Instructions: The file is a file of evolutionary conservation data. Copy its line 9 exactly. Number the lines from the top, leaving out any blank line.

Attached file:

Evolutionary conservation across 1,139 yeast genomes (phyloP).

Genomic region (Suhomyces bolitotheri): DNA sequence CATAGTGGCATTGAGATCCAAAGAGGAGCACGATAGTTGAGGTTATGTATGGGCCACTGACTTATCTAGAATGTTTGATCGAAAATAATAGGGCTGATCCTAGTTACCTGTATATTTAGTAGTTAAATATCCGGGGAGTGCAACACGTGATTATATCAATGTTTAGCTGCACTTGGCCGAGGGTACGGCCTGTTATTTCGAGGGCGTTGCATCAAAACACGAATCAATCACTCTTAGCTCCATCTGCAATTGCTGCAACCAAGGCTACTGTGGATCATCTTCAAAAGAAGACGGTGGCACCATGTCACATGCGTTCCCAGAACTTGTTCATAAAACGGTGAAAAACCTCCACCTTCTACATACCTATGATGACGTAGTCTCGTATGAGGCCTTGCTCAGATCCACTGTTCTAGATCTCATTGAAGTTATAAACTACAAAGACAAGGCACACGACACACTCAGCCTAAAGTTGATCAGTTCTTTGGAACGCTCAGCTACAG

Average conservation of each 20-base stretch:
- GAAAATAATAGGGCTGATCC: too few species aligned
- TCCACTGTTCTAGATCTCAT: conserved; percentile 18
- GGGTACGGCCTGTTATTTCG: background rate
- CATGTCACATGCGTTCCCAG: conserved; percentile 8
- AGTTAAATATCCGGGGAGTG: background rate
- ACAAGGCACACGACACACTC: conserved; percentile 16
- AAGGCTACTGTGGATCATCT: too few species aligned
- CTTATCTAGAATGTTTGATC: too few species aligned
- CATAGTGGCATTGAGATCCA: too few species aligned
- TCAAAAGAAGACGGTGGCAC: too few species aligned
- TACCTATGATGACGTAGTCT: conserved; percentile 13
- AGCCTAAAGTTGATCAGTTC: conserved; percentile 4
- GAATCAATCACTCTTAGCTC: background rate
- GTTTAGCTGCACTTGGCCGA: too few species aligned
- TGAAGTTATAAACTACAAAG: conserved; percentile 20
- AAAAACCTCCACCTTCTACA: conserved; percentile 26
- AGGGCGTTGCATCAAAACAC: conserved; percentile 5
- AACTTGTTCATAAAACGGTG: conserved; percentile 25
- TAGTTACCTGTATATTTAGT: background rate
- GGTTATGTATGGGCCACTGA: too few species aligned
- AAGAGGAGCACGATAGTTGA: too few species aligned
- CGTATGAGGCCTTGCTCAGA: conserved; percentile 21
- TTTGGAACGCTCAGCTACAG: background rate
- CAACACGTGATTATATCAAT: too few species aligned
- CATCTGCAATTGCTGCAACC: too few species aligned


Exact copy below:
- ACAAGGCACACGACACACTC: conserved; percentile 16